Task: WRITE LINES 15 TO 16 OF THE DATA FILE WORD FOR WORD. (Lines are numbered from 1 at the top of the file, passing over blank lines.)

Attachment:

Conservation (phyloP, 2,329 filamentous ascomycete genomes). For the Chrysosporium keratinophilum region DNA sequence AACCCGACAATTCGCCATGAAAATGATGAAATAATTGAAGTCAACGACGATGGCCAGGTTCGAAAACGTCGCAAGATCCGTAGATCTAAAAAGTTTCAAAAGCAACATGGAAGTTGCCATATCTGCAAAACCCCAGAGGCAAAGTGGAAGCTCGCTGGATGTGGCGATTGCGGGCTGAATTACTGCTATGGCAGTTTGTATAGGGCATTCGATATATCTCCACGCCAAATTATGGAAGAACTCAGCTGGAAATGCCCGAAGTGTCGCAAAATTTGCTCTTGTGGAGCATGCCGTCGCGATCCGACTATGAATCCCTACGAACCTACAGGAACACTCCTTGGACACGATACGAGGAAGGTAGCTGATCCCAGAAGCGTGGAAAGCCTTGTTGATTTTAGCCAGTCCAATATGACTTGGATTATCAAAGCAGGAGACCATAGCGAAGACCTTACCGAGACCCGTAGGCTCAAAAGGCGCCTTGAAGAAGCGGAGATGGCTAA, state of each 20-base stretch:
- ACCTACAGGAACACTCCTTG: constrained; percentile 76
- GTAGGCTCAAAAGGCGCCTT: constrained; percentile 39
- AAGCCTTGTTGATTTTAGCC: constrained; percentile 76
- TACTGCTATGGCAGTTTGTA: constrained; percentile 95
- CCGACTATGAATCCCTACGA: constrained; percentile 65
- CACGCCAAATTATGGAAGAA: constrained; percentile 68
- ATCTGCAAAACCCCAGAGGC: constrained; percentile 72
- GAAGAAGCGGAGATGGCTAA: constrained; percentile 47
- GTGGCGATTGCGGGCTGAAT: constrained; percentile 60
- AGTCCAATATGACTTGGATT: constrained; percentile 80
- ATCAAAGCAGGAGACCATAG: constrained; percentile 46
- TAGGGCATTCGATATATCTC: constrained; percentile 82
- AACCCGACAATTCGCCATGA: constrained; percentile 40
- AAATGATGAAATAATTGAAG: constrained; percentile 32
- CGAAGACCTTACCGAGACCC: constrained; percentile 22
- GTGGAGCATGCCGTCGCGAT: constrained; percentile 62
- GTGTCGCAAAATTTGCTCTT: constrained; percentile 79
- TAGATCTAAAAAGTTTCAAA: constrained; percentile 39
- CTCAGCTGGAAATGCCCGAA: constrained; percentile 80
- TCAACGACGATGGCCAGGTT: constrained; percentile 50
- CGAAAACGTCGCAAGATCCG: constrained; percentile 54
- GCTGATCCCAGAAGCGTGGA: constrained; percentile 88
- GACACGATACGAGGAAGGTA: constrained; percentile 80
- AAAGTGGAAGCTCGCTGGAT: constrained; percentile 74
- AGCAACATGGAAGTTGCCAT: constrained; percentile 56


- AAATGATGAAATAATTGAAG: constrained; percentile 32
- CGAAGACCTTACCGAGACCC: constrained; percentile 22